When we think of mobile, we think of popular apps like Instagram and WhatsApp, or popular games. But the mobile world is a lot bigger.

Users spend more time in mobile apps than they do in accessing the Internet from their desktops and laptops. Not only is more time spent in apps, more digital content is consumed in mobile apps than on the desktop.

"Digital content" almost sounds too broad to fully appreciate the dramatic shift to mobile. We're talking articles, videos, music, blog posts, vacation photos, podcasts, whitepapers, tweets, and status updates.

Also, more text, from blog posts to articles to social media posts to whitepapers, is read from within mobile apps. More audio is consumed as music and podcasts. Also, every day, people watch hundreds of millions of hours on YouTube and generate billions of views, and 50% come from mobile devices.

Moreover, mobile makes up two-thirds of Apple's revenues. And more Google searches take place on mobile devices than on computers in 10 countries including the US and Japan.

How Users Find Apps

So, how do I get users to find and use your app?

Let's start by saying that most mobile apps are downloaded from the app stores. That's Apple's App Store and Google Play, for the most part.

The other primary ways people find apps is from ads in other apps (from small mobile games to the Facebook app), word-of-mouth, and increasingly from within another app (deep linking or applinks).

For the vast majority of mobile apps, app store discovery and paid user acquisition campaigns are the most effective channels for new users.

The good news for mobile app publishers and mobile app marketing agencies is that because most apps are downloaded from app store search, optimizing your app for discovery can put your app in front of a large, relevant user base without having to pay for each installment.

App Indexing in Apple's App Store and Google Play

Apple and Google differ somewhat in how they index a mobile app.

Apple relies heavily on the keywords used in the app title and keywords field. The combination of keywords used in the title and keywords field creates a keyword matrix.

Title: "Doggi: find a dog walker near you"

Keywords: walking, running, playing

Searching in the App Store for "dog walking" would return the above app (and likely several others). Note that the search term includes a word found in the title and a word found in the keywords field.

Google's approach to indexing mobile apps tends to look much more like traditional SEO. It has an app title, a short description, and full description fields—no keywords field.

But optimizing for Google Play is different than SEO; mobile app publishers are optimizing for Google Play search, not Google Web search.

Web Search vs. App Store Search

In Web search, users typically use long-term terms to find things that they want. This could be anything from "restaurants near me" or "how to learn a language in a month."

Search aren't as long with the app store search. The balance is generally one-word app/brand names searchs or two- to three-word phrases.

  1. Features: "chat," "share photos," "learn a language"
  2. App/brand name: "Facebook," "Instagram," "Duolingo"

Optimizing your app for discovery and conversion is called "app store optimization" (ASO).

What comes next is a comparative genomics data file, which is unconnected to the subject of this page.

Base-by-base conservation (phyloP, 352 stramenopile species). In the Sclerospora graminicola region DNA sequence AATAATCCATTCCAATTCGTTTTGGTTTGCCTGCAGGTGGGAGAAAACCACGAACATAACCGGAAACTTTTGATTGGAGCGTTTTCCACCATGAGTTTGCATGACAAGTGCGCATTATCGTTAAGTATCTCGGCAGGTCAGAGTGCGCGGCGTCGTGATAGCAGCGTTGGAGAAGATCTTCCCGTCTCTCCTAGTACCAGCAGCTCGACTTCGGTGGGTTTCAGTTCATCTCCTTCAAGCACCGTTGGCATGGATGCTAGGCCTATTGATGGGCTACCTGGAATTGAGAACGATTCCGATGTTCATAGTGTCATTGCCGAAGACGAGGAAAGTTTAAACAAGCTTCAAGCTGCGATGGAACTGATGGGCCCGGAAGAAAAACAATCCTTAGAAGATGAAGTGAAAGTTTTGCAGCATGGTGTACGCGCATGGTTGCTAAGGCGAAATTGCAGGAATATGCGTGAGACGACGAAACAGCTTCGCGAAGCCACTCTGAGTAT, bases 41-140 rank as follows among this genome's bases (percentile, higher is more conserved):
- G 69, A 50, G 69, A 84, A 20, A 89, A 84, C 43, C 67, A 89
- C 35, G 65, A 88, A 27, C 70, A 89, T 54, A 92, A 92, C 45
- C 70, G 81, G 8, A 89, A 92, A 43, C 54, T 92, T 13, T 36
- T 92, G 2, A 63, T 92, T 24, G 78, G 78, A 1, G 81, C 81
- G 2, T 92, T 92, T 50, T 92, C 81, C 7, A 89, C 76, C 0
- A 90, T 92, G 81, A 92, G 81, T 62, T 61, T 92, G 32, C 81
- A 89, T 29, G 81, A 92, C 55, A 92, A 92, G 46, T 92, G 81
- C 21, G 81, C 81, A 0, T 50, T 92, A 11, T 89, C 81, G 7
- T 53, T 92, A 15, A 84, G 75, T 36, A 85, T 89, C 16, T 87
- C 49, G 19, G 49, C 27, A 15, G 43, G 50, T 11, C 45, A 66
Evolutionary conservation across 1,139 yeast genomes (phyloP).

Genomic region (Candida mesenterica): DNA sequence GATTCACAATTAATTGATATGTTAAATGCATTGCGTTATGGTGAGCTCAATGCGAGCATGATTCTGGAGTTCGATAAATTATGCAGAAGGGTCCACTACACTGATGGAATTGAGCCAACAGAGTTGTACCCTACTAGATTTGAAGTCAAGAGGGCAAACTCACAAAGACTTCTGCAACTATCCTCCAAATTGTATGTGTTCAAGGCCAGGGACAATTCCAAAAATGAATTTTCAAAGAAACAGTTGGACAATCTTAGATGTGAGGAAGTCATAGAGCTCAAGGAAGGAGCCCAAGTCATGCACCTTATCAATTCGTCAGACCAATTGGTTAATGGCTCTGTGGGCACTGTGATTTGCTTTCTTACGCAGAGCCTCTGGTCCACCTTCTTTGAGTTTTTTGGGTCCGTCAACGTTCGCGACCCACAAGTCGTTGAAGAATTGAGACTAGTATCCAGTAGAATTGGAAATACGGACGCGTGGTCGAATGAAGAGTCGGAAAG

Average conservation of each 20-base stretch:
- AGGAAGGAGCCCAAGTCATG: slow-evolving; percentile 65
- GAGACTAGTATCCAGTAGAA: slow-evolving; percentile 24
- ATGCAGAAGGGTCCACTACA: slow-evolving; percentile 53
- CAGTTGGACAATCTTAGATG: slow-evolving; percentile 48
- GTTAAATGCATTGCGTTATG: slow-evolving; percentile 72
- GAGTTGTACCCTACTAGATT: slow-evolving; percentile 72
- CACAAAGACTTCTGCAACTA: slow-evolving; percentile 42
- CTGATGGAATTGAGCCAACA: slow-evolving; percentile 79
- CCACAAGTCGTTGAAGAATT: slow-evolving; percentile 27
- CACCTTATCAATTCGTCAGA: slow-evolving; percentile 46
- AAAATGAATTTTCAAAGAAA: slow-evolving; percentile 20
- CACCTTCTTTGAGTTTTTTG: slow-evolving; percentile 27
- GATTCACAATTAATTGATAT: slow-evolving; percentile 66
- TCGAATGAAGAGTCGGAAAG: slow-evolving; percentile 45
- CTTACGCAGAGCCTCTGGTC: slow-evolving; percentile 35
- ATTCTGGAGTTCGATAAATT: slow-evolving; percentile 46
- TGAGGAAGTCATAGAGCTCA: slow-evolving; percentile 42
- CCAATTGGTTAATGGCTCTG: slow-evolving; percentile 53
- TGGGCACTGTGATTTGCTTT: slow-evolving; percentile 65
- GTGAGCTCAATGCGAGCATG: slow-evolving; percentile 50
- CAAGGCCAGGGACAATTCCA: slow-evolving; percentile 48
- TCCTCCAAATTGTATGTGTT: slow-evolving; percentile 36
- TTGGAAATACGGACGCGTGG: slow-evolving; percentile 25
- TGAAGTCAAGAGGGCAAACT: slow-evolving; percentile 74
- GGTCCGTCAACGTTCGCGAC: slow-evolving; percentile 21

ASO is similar to how modern SEO approaches website discovery—keywords, design, and copy that encourages relevant traffic to stick around—but it optimizes for app store search data and mobile user behavior.

Building a Keyword Matrix

Armed with the basics of how Apple and Google index mobile apps, we can now start to develop an app store listing for maximum exposure to relevant searches.

Start with building out your keyword matrix—the set of words used in the app title and keywords field (Apple) or descriptions (Google) that combine to cover the breadth of the 2-3 phrases your target audience is using to search for apps.

Apple and Google have different limits on app titles and descriptions. Apple's keyword field is limited to 100 characters, including commas.

Those limits require publishers and marketers to identify and select target keywords and phrases most relevant to the app and their target audience.

Relevancy is key. Taking into account the recent Apple "crackdown" on longer app titles, if your title is optimized correctly to include keywords relevant to your app, a developer can use all of the 255-character space provided.

Tapping into app store data to see how your target audience is searching for mobile apps like yours is the first step in building your optimal keyword matrix.

Because of the value in tapping into the organic search traffic found in app store search, it is generally a good investment to locate a service or platform that provides both access to app store data and tools to help you evaluate and optimize an app's keyword matrix in your next steps in mobile marketing.

Using ASO to Build a Mobile marketing strategy

In ASO, the two primary goals are...

  1. Discovery: Create app titles, descriptions, and complete the keywords field (Apple only) so that Apple and Google know what your app is about and returns the app in a relevant search result.
  2. Conversion: Create clear and compelling app icons, screenshots, and videos to boost your app's chances of being downloaded.

By defining and executing a complete ASO strategy, savvy mobile app publishers and marketers can create a stream of organic, ultra-relevant users to your mobile app and boost your visibility.

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image of Dave Bell

Dave Bell is a co-founder and the CEO of Gummicube, a global provider of data, technology, and services for app store optimization.

LinkedIn: Dave Bell